_ Hans-Joachim Spanger, Head of Research Department, Leibniz Institute Peace Research Institute Frankfurt-am-Main, 17 May 2018.
Donald Trump’s reckless policy vis-à-vis Iran has substantially changed the originally not very promising agenda of the Putin-Merkel meeting in Sochi on May 18.
On 18 May Angela Merkel is paying a visit to Vladimir Putin, the first after her reelection and the formation of another “Grand” Coalition government in Germany. Originally there was not much of a promising agenda other than demonstrating that dialogue has not been totally replaced by deterrence in the professed German dual strategy vis-à-vis Russia. The Ukraine conflict is deadlocked because of Ukrainian stubbornness and Russian aloofness. The Syrian conundrum has Germany not exactly in the driving seat but rather on the sidelines (which are occasionally transgressed by Syrian refugees and Turkish arms requests). And Nord Stream 2, aka the future of gas transit through Ukraine, may require a safety valve in the face of stiff resistance from various quarters in the West but not necessarily a visit by the German chancellor.
Yet talking to each other is a value in itself on the backdrop of the Skripal affair and of CAATSA, the increasingly applied unilateral US sanctions regime against Russia and the accompanying hysteria in Washington. That is even more important as the new German foreign minister prides himself on departing from an (allegedly) holy Social Democratic landmark – the Ostpolitik, without offering anything tangible instead.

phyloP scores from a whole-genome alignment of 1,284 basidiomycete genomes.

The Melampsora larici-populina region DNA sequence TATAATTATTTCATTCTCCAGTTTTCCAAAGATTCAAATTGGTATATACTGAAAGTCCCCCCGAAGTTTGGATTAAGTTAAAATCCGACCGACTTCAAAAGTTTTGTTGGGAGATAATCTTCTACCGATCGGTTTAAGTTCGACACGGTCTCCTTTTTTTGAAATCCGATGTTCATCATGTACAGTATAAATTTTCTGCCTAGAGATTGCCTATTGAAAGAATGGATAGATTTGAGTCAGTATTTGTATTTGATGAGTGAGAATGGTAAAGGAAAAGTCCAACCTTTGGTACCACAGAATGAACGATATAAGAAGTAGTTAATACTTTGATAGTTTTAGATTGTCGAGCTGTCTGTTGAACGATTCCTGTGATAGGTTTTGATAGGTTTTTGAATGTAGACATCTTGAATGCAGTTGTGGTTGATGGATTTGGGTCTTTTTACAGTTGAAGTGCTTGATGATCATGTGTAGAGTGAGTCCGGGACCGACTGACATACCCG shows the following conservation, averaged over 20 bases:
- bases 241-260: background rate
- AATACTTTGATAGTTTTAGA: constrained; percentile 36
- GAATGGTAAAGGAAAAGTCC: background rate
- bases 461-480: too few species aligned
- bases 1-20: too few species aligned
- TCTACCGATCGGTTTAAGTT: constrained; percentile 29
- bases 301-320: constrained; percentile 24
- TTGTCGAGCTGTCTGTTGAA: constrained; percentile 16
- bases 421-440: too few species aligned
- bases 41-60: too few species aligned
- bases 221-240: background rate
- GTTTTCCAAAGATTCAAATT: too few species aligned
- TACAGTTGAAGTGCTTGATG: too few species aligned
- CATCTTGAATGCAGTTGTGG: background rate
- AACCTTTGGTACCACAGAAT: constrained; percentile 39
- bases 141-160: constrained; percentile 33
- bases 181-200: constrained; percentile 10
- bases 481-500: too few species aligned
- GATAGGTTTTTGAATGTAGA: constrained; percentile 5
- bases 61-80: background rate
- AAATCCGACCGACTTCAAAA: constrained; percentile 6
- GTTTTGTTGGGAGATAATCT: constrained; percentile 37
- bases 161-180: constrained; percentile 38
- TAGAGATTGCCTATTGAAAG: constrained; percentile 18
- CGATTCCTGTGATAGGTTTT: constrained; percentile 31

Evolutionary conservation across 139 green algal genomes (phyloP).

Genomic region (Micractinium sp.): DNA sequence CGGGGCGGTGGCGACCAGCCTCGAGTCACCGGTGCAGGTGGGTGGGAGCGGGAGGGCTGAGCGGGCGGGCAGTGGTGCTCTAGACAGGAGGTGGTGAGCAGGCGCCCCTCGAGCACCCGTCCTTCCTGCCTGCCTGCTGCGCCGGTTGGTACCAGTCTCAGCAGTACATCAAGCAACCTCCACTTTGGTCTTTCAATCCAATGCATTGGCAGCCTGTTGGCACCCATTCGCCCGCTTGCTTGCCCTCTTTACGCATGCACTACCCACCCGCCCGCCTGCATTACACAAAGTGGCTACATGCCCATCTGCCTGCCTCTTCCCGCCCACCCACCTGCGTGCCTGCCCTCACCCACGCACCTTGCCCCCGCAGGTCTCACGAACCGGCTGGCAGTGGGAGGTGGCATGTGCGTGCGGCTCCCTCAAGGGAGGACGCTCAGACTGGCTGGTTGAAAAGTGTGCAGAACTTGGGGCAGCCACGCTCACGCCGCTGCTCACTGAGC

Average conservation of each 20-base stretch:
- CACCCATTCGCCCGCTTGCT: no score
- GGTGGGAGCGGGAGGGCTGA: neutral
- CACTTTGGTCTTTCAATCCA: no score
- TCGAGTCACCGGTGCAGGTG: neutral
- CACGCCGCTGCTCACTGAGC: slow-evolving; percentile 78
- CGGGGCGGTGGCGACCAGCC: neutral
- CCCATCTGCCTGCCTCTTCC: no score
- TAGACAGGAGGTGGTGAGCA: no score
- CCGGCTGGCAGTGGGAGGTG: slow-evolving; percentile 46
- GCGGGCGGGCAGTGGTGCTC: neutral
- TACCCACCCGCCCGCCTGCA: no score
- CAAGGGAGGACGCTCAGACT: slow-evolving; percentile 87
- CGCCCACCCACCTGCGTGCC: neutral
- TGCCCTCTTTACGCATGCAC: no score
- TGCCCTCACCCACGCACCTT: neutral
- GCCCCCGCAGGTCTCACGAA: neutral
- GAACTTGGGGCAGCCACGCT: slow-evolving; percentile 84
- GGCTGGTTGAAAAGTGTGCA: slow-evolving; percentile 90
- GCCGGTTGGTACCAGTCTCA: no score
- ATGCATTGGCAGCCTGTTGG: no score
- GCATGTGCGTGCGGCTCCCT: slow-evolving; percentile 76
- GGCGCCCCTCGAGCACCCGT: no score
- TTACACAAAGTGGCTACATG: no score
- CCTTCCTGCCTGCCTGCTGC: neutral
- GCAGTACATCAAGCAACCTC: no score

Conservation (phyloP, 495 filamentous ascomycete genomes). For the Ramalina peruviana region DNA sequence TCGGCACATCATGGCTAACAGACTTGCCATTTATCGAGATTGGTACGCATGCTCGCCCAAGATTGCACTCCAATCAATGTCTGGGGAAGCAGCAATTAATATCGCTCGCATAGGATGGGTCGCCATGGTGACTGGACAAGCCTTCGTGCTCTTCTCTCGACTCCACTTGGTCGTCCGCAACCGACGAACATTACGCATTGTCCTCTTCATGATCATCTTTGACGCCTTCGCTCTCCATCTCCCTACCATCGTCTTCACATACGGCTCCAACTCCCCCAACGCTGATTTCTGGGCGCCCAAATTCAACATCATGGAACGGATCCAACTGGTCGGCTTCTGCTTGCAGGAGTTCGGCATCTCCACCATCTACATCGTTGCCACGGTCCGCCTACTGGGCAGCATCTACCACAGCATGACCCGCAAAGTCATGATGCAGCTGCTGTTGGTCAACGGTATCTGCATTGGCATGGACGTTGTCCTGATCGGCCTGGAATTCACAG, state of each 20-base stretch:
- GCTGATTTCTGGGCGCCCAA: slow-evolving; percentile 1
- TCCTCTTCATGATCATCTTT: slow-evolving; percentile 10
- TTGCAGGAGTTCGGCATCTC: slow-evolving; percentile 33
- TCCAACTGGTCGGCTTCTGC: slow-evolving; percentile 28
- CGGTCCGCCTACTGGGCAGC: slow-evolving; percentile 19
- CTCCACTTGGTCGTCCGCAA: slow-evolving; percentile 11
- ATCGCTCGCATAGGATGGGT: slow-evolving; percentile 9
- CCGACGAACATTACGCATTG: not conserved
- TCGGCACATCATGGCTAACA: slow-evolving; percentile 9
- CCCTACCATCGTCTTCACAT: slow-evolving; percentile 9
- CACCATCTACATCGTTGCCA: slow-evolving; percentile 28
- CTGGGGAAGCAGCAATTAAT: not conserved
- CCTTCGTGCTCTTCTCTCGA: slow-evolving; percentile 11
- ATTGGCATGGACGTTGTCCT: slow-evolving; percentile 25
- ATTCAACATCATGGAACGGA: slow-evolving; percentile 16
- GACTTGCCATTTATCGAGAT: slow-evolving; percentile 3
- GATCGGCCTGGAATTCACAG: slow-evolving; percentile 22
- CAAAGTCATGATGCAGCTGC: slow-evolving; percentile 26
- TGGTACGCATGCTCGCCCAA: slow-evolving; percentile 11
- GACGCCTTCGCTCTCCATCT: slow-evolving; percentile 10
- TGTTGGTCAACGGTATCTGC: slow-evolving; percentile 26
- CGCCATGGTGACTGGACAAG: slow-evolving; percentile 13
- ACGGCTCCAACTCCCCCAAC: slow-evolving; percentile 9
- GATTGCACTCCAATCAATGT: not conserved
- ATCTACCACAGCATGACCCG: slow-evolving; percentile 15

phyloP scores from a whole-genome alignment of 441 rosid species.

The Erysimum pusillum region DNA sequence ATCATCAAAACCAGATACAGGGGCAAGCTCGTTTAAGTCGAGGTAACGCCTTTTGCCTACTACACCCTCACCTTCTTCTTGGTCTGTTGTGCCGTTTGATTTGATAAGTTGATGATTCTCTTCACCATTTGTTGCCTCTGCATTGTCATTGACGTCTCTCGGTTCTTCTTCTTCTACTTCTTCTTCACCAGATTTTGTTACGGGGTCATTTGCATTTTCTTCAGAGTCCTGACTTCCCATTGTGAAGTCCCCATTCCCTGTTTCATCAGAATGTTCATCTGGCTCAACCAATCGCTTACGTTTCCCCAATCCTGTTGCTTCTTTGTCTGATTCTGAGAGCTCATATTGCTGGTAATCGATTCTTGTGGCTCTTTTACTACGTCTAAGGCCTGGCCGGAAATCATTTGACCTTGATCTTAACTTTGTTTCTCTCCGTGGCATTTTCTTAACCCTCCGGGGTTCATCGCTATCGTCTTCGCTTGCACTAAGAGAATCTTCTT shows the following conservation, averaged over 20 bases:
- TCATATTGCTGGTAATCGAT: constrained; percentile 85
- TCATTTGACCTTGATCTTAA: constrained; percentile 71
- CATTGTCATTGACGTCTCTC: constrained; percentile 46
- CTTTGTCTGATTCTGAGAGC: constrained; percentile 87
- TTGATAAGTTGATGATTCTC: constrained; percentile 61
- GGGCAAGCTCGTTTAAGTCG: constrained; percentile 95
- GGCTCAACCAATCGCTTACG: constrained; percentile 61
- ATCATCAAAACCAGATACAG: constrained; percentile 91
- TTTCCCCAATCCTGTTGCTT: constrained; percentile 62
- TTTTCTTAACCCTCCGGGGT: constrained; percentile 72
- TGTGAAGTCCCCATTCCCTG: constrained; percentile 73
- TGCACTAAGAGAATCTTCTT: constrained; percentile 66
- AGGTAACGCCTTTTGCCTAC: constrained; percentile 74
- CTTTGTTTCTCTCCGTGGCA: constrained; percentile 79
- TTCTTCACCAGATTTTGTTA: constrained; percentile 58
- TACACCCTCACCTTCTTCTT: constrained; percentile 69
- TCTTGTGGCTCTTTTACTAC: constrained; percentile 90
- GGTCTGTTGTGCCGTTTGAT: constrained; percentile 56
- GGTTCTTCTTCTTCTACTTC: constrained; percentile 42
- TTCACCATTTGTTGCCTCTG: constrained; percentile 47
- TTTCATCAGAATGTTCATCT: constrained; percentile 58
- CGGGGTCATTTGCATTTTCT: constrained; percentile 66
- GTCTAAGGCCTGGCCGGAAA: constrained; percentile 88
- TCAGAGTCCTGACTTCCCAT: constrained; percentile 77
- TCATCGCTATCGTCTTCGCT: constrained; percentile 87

However, Donald Trump’s reckless policy vis-à-vis Iran has changed the agenda of the visit substantially. His unilateral departure from JCPOA, the Joint Comprehensive Plan of Action or Iran nuclear deal, not only forces everybody else to foot the bill – politically as well as even more so economically. It also landed Russia and Germany on the same side of the new transatlantic divide. Germany and Russia share the same interest: to encourage Iran to stick to the agreement since otherwise the international community would be back to square one (with UN sanctions automatically reinstated and Iran fuel enrichment resumed). In other words, Trump would have achieved his goal of totally wrecking the agreement and driving everybody into the corner (not to speak of even more devastating fantasies in and around the White House). Fulfilling the other part of the deal, however, proves much more difficult as the muted reactions to the US threat of secondary sanctions indicate. Making sure that Iran is not cut off from international finance and that it can duly export its oil and gas, is the minimum requirement which calls for coordination and steadfastness by all the parties involved and in equal measure. For Germany in particular this implies venturing into unknown territory.
It is not quite clear whether the man in the White House realizes that he has embarked on gradually dismantling the transatlantic alliance (testimonies by a host of in- and outsiders in Washington suggest the opposite and those who succeeded the ones who recently left Bob Corker’s “adult day care” simply do not bother). Drawing the appropriate conclusions on the part of Berlin requires courage. But Mrs. Merkel is not known for moving fast or far. And Germany’s long cultivated trading-state role model calls for multilateral compromising and does not exactly encourage great power dealings. Hence here again it is up to France to lead the way.